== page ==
Tony Blair is right.
Not for the first time, and not for the last time, he has clearly analysed a situation and crisply set out the options, including his preferred course of action.
This time it is Brexit which has demanded his attention. In a media blitz, reminiscent of the old days when he had the whole No 10 machine behind him rather than one dedicated communications professional, Blair published an op-ed – really an essay – and did an interview on BBC’s flagship Today programme.
— BBC Radio 4 Today (@BBCr4today) October 28, 2016
Why did he do this? Simple, as he wrote:
“Britain’s political choice is at risk of becoming one between a Hard Brexit Tory Party and a Hard Left Labour Party, presenting two competing versions of the 1960s.”
He goes on to say: “This should not stand.” His argument is simple one, as the conclusion to his essay puts it:
“We’re a sovereign people. We can make up our mind; and we can change our mind. And whether we do, is up to us.”
Blair caused a stir earlier in the month when remarks in an interview with Esquire magazine, for which he was cover star for the 25th anniversary of its British edition.
— Male Fashion Trends (@MaleFashTrends) October 8, 2016
Asked about a return to politics he refused to rule it out, saying: “That’s an open question.” Cue the combination of spasm and speculation which is the specialty of the UK press pack. Of course, what he said was more nuanced – and much more interesting:
“I don’t know if there’s a role for me … There’s a limit to what I want to say about my own position at this moment.
“All I can say is that this is where politics is at. Do I feel strongly about it? Yes, I do. Am I very motivated by that? Yes. Where do I go from here? What exactly do I do? That’s an open question.”
Blair was looking for an issue, looking for a cause and now he has found one – Brexit, or more precisely standing up for the national interest while politicians choose to ignore it.
He tells the story of a Labour MP whose constituency votes to Leave but who not only supported Remain but believes this is the most important political decision of our time. Blair challenges him, asking him if he will just accept the result. “The answer was a very eloquent shrug of the shoulders.”
Well, Tony Blair isn’t shrugging his shoulders and moving on, he is shouldering the burden of leadership – speaking up not just for the 16 million who voted to stay in the European Union, but for the millions more who voted to Leave but do not endorse the political vision of the hard Brexiteers.
Unlike the Government, or the Leave campaigners, Blair gives a straightforward description of the choice for Britain. He spells out the real case for Brexit and acknowledges that “it’s not a stupid case”. He writes:
“It is that Britain should free itself from all the constraints which Europe imposes and from its essential social democratic model and go for a new type of economy altogether.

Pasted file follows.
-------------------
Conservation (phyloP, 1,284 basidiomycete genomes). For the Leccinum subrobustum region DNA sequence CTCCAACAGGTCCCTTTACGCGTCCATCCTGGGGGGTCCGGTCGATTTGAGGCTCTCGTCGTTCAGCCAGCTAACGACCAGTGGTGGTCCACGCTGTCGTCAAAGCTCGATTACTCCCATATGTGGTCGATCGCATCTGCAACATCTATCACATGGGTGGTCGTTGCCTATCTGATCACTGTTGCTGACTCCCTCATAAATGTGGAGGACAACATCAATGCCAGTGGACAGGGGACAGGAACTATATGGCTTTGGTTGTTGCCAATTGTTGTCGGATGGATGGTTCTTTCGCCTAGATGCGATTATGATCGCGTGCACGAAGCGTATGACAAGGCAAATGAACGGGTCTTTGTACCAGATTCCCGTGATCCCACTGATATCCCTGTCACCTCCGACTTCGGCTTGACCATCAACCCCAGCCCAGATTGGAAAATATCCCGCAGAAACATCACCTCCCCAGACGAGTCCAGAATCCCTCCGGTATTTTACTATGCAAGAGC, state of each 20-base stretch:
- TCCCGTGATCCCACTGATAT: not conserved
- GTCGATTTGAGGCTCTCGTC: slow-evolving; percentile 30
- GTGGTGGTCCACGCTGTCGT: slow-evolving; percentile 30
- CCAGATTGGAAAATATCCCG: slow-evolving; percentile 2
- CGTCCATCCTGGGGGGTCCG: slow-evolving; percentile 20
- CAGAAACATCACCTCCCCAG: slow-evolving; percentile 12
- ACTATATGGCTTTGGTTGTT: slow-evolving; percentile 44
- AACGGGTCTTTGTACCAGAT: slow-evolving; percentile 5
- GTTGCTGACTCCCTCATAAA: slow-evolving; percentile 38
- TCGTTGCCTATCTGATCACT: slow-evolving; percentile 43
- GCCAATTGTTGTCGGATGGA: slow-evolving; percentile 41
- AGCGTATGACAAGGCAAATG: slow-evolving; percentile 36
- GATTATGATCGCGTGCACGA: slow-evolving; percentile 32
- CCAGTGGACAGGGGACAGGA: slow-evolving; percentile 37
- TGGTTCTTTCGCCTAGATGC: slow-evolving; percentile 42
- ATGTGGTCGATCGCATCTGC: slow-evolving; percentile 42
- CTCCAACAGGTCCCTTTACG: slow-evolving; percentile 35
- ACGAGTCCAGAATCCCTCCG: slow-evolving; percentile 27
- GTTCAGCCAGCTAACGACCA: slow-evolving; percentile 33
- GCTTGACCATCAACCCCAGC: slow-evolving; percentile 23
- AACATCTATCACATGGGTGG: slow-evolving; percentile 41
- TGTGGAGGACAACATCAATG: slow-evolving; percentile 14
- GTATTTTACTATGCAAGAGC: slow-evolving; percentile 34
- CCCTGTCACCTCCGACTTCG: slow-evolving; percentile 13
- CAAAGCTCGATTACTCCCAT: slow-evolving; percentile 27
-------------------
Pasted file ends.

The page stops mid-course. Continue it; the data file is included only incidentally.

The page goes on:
“This economy would be defined in a sense by its very opposition to that European model. It would be free market, free trading, light regulation, low tax, low social protection – a sort of attempt to replicate the city states of Hong Kong and Singapore.
“It’s not an impossible vision. We might – or at least some of us might – succeed in such a society.”
Then comes the kicker: “But let us be very clear. It is not what a lot of the Brexit people voted for.”
Much of the criticism of the government’s management of Brexit has been dragged into the weeds. It is about where the hundreds of millions promised for the NHS might have gone, when the issue is the big picture – the currency devaluation and the tens of billions of future wealth that is in jeopardy. As Blair puts it:
“The painful restructuring, supposed to be temporary, would turn into a permanent loss of income and a poorer country.”
Blair has said that he will never give up on the Labour Party. That shows admirable loyalty – and optimism. What is clear now that he has come out fighting on Brexit is that he will never give up on Britain either. He says:
“Sometimes the inevitable is called inevitable because it is. But sometimes the inevitable is in the mind of the beholder”.
“We have to provide answers: to the pressures and anxieties about immigration; to the feeling that many are left behind after the changes globalisation has wrought; to the worry over stagnant incomes, housing shortage, and over-burdened public services.
“But we should not concede to the anger. We should channel it and pacify it in the only way which truly works: by real solutions which provide real change, not fake fantasies which make enemies of neighbours.”
That sounds like a manifesto. The leadership difference is to provide a vision – not just a description of where we are, but a sketch of where we can be. And how we can get there.
Our politics has been missing Tony Blair since he left it. Turns out he has been missing British politics too. Blair is back – and not a moment too soon.